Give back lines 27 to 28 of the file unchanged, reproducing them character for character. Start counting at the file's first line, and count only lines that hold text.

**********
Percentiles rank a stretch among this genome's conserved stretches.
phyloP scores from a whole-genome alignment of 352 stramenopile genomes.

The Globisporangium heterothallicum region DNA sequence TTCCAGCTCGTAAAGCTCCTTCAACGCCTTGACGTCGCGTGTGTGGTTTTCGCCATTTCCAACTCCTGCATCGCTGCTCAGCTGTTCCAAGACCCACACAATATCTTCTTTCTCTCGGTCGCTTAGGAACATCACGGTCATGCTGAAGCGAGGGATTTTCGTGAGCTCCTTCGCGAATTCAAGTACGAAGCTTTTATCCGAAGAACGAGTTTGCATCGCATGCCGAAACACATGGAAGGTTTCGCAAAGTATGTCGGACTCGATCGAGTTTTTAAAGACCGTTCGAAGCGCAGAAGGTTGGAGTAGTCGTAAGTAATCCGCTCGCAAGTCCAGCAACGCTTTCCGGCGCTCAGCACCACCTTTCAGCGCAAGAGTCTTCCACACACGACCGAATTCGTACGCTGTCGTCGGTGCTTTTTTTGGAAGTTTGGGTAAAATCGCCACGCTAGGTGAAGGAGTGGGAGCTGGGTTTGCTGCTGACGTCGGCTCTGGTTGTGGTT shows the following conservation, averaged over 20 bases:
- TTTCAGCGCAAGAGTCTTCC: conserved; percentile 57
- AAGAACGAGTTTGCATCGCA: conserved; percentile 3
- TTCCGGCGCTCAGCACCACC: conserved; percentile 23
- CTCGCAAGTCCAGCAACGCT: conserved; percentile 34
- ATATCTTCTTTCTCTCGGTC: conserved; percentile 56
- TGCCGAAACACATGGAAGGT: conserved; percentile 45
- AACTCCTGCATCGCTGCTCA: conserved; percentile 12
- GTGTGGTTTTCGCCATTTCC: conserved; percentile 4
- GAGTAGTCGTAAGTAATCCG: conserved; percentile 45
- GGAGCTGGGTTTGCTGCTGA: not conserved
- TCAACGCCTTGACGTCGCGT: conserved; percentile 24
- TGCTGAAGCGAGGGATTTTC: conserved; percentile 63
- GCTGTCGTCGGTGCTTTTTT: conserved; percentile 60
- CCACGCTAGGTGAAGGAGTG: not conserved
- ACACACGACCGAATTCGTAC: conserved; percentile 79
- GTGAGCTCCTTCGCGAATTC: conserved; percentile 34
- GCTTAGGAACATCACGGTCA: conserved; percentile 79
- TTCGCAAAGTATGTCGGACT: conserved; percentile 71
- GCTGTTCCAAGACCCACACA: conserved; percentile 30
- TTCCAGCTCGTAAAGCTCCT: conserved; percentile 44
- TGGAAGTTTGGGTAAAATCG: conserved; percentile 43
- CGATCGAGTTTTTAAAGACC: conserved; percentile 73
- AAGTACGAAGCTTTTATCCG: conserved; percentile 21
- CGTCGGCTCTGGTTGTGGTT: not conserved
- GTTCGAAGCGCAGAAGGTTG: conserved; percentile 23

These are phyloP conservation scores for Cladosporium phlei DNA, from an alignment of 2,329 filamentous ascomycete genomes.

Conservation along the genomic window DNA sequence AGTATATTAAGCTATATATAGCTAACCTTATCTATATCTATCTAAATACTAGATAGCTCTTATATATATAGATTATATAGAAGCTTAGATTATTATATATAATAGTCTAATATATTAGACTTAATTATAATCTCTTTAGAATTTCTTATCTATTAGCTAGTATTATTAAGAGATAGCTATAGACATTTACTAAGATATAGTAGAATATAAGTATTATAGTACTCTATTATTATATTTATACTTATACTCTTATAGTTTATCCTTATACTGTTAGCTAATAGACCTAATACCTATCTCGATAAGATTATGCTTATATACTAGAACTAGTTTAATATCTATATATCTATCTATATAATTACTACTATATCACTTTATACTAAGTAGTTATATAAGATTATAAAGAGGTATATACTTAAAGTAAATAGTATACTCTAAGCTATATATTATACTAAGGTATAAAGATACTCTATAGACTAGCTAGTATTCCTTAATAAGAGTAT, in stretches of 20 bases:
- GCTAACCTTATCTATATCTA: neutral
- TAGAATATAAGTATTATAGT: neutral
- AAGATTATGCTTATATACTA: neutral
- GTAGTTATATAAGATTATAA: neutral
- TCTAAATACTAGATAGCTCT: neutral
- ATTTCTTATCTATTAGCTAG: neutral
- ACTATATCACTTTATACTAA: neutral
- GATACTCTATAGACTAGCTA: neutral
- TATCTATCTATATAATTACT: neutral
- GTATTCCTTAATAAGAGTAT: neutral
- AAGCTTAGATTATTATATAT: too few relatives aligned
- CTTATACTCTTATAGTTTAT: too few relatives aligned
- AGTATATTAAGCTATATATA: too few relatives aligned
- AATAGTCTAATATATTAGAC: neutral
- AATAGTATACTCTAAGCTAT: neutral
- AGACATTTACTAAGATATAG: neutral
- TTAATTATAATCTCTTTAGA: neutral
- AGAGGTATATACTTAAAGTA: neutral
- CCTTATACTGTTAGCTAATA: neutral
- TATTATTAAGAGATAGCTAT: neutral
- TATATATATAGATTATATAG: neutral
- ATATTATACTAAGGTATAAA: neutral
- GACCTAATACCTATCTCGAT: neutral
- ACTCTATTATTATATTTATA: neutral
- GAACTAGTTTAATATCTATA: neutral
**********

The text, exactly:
- CGTCGGCTCTGGTTGTGGTT: not conserved
- GTTCGAAGCGCAGAAGGTTG: conserved; percentile 23